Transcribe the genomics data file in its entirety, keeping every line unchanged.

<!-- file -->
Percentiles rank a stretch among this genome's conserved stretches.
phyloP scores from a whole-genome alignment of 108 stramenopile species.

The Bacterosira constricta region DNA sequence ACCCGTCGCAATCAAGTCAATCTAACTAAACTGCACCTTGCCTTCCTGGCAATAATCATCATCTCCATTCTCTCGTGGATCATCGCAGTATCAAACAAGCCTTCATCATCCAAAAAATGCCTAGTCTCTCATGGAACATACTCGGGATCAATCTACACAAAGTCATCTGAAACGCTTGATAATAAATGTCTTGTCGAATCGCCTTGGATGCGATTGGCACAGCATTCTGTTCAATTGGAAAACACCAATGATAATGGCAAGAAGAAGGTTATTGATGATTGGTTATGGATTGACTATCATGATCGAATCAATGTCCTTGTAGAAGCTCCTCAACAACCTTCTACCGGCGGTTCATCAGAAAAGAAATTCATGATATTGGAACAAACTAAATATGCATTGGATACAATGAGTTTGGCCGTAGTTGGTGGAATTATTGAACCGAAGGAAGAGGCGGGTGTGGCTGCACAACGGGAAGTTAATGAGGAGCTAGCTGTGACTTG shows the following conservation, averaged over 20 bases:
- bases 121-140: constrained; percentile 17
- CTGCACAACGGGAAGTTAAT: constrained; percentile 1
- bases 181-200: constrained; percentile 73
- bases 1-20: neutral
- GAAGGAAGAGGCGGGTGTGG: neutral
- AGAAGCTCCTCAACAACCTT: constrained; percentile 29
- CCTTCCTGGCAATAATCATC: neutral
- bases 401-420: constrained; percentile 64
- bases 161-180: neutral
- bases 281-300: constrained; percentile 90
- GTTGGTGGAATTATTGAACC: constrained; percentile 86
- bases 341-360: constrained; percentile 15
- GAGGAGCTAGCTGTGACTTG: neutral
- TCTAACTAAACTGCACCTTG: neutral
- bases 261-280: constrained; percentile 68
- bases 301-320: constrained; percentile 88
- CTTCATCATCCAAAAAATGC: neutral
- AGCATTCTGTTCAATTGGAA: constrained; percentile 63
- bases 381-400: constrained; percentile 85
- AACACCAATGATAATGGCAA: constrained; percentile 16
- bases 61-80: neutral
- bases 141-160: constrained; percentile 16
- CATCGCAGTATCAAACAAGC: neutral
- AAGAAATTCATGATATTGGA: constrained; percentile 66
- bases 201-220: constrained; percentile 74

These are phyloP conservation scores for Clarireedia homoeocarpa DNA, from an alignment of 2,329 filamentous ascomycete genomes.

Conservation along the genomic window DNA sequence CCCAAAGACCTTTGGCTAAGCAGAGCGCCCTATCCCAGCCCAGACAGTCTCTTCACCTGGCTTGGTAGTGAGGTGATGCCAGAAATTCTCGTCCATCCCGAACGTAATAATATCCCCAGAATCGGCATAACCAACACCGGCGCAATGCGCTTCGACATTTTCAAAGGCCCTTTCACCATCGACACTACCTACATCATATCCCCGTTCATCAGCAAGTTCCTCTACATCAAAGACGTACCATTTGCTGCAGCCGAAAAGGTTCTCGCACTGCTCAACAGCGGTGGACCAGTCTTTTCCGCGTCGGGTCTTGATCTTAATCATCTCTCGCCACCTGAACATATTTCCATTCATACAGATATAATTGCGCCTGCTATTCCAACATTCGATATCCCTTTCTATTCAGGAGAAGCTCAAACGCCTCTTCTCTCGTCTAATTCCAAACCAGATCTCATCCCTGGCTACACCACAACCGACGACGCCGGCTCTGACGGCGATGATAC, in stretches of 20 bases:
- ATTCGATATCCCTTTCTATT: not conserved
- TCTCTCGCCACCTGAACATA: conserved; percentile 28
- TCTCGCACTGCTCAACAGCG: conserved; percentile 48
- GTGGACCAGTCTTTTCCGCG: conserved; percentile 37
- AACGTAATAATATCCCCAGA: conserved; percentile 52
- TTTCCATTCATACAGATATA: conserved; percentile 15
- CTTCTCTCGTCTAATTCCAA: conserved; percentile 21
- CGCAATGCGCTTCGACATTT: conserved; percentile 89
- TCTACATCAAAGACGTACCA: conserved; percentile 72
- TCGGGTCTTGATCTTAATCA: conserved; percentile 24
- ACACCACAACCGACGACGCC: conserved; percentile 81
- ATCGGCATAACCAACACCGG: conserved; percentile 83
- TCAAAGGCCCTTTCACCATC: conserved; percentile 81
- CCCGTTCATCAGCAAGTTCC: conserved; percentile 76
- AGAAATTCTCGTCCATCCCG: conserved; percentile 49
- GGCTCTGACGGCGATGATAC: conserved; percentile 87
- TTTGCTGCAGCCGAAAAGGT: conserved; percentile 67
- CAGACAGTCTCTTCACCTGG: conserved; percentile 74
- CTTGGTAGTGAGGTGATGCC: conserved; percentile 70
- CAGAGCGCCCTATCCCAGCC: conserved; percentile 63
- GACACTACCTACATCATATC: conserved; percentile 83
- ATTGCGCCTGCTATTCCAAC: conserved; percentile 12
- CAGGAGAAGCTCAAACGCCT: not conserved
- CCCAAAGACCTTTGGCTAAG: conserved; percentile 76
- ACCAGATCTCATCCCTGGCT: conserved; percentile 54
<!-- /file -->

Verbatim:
Percentiles rank a stretch among this genome's conserved stretches.
phyloP scores from a whole-genome alignment of 108 stramenopile species.

The Bacterosira constricta region DNA sequence ACCCGTCGCAATCAAGTCAATCTAACTAAACTGCACCTTGCCTTCCTGGCAATAATCATCATCTCCATTCTCTCGTGGATCATCGCAGTATCAAACAAGCCTTCATCATCCAAAAAATGCCTAGTCTCTCATGGAACATACTCGGGATCAATCTACACAAAGTCATCTGAAACGCTTGATAATAAATGTCTTGTCGAATCGCCTTGGATGCGATTGGCACAGCATTCTGTTCAATTGGAAAACACCAATGATAATGGCAAGAAGAAGGTTATTGATGATTGGTTATGGATTGACTATCATGATCGAATCAATGTCCTTGTAGAAGCTCCTCAACAACCTTCTACCGGCGGTTCATCAGAAAAGAAATTCATGATATTGGAACAAACTAAATATGCATTGGATACAATGAGTTTGGCCGTAGTTGGTGGAATTATTGAACCGAAGGAAGAGGCGGGTGTGGCTGCACAACGGGAAGTTAATGAGGAGCTAGCTGTGACTTG shows the following conservation, averaged over 20 bases:
- bases 121-140: constrained; percentile 17
- CTGCACAACGGGAAGTTAAT: constrained; percentile 1
- bases 181-200: constrained; percentile 73
- bases 1-20: neutral
- GAAGGAAGAGGCGGGTGTGG: neutral
- AGAAGCTCCTCAACAACCTT: constrained; percentile 29
- CCTTCCTGGCAATAATCATC: neutral
- bases 401-420: constrained; percentile 64
- bases 161-180: neutral
- bases 281-300: constrained; percentile 90
- GTTGGTGGAATTATTGAACC: constrained; percentile 86
- bases 341-360: constrained; percentile 15
- GAGGAGCTAGCTGTGACTTG: neutral
- TCTAACTAAACTGCACCTTG: neutral
- bases 261-280: constrained; percentile 68
- bases 301-320: constrained; percentile 88
- CTTCATCATCCAAAAAATGC: neutral
- AGCATTCTGTTCAATTGGAA: constrained; percentile 63
- bases 381-400: constrained; percentile 85
- AACACCAATGATAATGGCAA: constrained; percentile 16
- bases 61-80: neutral
- bases 141-160: constrained; percentile 16
- CATCGCAGTATCAAACAAGC: neutral
- AAGAAATTCATGATATTGGA: constrained; percentile 66
- bases 201-220: constrained; percentile 74

These are phyloP conservation scores for Clarireedia homoeocarpa DNA, from an alignment of 2,329 filamentous ascomycete genomes.

Conservation along the genomic window DNA sequence CCCAAAGACCTTTGGCTAAGCAGAGCGCCCTATCCCAGCCCAGACAGTCTCTTCACCTGGCTTGGTAGTGAGGTGATGCCAGAAATTCTCGTCCATCCCGAACGTAATAATATCCCCAGAATCGGCATAACCAACACCGGCGCAATGCGCTTCGACATTTTCAAAGGCCCTTTCACCATCGACACTACCTACATCATATCCCCGTTCATCAGCAAGTTCCTCTACATCAAAGACGTACCATTTGCTGCAGCCGAAAAGGTTCTCGCACTGCTCAACAGCGGTGGACCAGTCTTTTCCGCGTCGGGTCTTGATCTTAATCATCTCTCGCCACCTGAACATATTTCCATTCATACAGATATAATTGCGCCTGCTATTCCAACATTCGATATCCCTTTCTATTCAGGAGAAGCTCAAACGCCTCTTCTCTCGTCTAATTCCAAACCAGATCTCATCCCTGGCTACACCACAACCGACGACGCCGGCTCTGACGGCGATGATAC, in stretches of 20 bases:
- ATTCGATATCCCTTTCTATT: not conserved
- TCTCTCGCCACCTGAACATA: conserved; percentile 28
- TCTCGCACTGCTCAACAGCG: conserved; percentile 48
- GTGGACCAGTCTTTTCCGCG: conserved; percentile 37
- AACGTAATAATATCCCCAGA: conserved; percentile 52
- TTTCCATTCATACAGATATA: conserved; percentile 15
- CTTCTCTCGTCTAATTCCAA: conserved; percentile 21
- CGCAATGCGCTTCGACATTT: conserved; percentile 89
- TCTACATCAAAGACGTACCA: conserved; percentile 72
- TCGGGTCTTGATCTTAATCA: conserved; percentile 24
- ACACCACAACCGACGACGCC: conserved; percentile 81
- ATCGGCATAACCAACACCGG: conserved; percentile 83
- TCAAAGGCCCTTTCACCATC: conserved; percentile 81
- CCCGTTCATCAGCAAGTTCC: conserved; percentile 76
- AGAAATTCTCGTCCATCCCG: conserved; percentile 49
- GGCTCTGACGGCGATGATAC: conserved; percentile 87
- TTTGCTGCAGCCGAAAAGGT: conserved; percentile 67
- CAGACAGTCTCTTCACCTGG: conserved; percentile 74
- CTTGGTAGTGAGGTGATGCC: conserved; percentile 70
- CAGAGCGCCCTATCCCAGCC: conserved; percentile 63
- GACACTACCTACATCATATC: conserved; percentile 83
- ATTGCGCCTGCTATTCCAAC: conserved; percentile 12
- CAGGAGAAGCTCAAACGCCT: not conserved
- CCCAAAGACCTTTGGCTAAG: conserved; percentile 76
- ACCAGATCTCATCCCTGGCT: conserved; percentile 54